We had the chance to check out E3 2013 in Los Angeles, California last week. As expected, the gaming/tech event was a big one withMicrosoft and Sony showing off their new Xbox One and PS4 consoles. But it wasn't all about the next-generation consoles. PC vendors such as Nvidia, AMD, Alienware, and Razer were at the expo showing off their latest gaming toys and there were a bunch of PC-exclusive titles at the event.
As you might expect, Nvidia had a major presence at E3. If you haven't done so already, be sure to check out some of Nvidia's E3 highlights and declaration on the state of PC gaming, which is filled with a bunch of tech demos, including The Witcher 3 and Warframe. In addition to showcasing what game developers are up to, Nvidia talked about Grid, Shield, and a PVR feature it's baking into GeForce Experience.
Folks, PC gaming is alive and well. That's the big takeaway from our time spent with Nvidia at the Electronic Entertainment Expo (E3), in which the GPU maker declared that the PC is the "most important gaming platform." To prove it, Nvidia hit us with some statistics from GDC indicating that 48 percent of game developers are focusing their efforts on the PC, versus 13 percent who are working on titles for the Xbox 360 and PlayStation 3, 11 percent on the Xbox One and PlayStation 4, and 5 percent for the Wii U. That's only one example.
Perhaps things were getting a little awkward for Club 3D in trying to maintain a relationship with both AMD and Nvidia, two competing GPU makers. Whatever the reason, from this point forward Club 3D is solely in AMD's corner and will no longer be producing video cards with Nvidia's silicon. Club 3D provided an official statement on its decision, noting that it's been a long ride serving both companies, but that it now wants to put all its focus on developing AMD cards.
Mobile gamers drooling over the launch of fast desktop parts like the GeForce GTX 780 and GTX 770 need not worry that they won't have anything new to play with in the notebook arena. Following the launch of the aforementioned desktop parts, team green this week introduced its GeForce GTX 700M series of laptop GPUs. There are four new mobile parts in all, each one based on Nvidia's Kepler architecture.
Nvidia delivers a juiced GK104 in the GeForce GTX 770
Today the embargo lifts on the second GeForce GTX 700 series GPU to be announced in a week's time; the Titan-cooled but GK104-powered GeForce GTX 770. Unlike the GTX 780 announced last week, this card does not use the monstrous GK110 GPU, but instead opts for a highly-clocked version of the GK104 chip found previously in the GTX 680, GTX 670, and GTX 660 Ti. It's the highest clocked-part of all of those cards though, and also has 7Gb/s memory instead of the 6Gb/s variety found in all the previous Kepler cards, giving it a signficant bump in memory bandwidth.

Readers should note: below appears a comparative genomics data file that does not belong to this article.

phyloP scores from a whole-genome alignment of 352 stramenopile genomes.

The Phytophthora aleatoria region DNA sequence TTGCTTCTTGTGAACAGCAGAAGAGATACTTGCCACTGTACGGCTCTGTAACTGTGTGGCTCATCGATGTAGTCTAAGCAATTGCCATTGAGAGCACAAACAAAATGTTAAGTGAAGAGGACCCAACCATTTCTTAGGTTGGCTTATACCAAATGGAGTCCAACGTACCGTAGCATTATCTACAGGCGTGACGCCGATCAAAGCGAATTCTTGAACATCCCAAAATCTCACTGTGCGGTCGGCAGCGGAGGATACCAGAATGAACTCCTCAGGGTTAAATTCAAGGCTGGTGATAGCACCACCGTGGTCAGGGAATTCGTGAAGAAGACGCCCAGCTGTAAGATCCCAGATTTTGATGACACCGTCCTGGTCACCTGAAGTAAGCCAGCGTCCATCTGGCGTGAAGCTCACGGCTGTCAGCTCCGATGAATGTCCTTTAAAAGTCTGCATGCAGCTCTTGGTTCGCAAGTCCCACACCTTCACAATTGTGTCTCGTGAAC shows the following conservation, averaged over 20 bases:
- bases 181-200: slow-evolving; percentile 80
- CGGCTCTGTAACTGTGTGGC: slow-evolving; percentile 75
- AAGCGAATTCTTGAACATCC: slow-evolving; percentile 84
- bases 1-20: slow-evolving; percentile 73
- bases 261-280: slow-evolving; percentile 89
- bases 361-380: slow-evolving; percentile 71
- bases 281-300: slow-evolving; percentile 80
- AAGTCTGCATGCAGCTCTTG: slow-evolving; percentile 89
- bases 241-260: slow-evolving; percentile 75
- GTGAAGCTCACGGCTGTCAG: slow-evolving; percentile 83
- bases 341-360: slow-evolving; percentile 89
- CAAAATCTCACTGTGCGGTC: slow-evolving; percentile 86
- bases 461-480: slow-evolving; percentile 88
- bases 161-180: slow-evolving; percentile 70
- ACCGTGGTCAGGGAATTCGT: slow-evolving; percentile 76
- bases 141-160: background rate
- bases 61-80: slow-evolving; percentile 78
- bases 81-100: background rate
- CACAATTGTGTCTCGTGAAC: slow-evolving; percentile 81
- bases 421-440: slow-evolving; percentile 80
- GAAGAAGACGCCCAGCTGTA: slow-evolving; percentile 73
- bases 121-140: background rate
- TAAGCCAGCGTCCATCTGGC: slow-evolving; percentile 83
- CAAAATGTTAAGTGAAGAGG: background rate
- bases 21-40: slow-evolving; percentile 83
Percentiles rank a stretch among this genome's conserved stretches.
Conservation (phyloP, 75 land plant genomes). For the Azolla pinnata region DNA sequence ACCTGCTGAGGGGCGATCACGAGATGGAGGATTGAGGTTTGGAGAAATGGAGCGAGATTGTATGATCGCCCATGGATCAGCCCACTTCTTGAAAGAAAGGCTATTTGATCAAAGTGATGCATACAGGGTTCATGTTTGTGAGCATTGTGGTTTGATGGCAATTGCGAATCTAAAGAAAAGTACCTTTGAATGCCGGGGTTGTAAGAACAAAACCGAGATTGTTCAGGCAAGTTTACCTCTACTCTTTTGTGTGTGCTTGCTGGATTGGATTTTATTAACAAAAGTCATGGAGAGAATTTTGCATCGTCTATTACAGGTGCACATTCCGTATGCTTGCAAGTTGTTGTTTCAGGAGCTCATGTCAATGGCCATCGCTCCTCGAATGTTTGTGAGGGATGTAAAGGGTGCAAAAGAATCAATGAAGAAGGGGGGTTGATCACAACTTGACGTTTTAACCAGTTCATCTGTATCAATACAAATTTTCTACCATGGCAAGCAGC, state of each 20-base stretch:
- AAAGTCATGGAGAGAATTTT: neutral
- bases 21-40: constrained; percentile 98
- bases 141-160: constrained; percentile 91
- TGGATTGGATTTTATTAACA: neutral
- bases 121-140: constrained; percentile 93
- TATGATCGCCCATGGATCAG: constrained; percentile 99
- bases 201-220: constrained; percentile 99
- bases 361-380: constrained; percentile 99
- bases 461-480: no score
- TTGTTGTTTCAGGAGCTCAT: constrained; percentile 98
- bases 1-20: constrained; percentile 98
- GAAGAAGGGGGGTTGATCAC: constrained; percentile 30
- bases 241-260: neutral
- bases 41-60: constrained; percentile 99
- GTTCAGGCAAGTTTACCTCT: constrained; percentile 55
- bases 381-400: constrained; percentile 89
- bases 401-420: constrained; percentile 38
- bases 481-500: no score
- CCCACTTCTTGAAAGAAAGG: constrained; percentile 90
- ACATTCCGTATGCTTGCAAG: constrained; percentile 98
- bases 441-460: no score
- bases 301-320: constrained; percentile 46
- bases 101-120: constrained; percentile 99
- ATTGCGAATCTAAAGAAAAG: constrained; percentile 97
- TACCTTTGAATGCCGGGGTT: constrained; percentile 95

13 hardware components worth remembering on Memorial Day 2013
Memorial Day is a time to stop and remember all the men and women who died defending this country, and also to honor those currently serving, putting their lives at risk for our collective freedom. We're always delighted to receive letters and emails from readers in the Armed Forces, and truly humbled and honored that our magazine, website, and podcasts can provide a small mental retreat to their monumental sacrifice. So first and foremost, here's a heartfelt and emphatic "Thank you!" to anyone who has served or is currently serving, from all of us at Maximum PC.
Since this is Maximum PC, we'll do what we do best and stick to the topic of technology. Running with the Memorial Day theme, we've put together a gallery of some of the best PC hardware to serve our needs in the past decade.
Today Nvidia pulls the wraps off its $650 GK110-based 700 series flagship card, the GeForce GTX 780. This board slides directly into the yawning chasm that exists between the $500 GK104-based GTX 680 and the $1,000 GK110-based GTX Titan, though despite its price it's actually much closer in specs and performance to the Titan than it is to the GTX 680.
We were busy little bees this time and could only spare three people: host and Senior Editor Josh Norem, Associate Editor Tom McNamara, and legendary intern Chris Zele. Ironically, we spent most of our time jabbering on about Nvidia's newest high-end video card, the GTX 780. We didn't have the MSRP in time for the taping of episode #203 of the Maximum PC No BS Podcast, but you can't let missing things like "facts" stop you from having an opinion!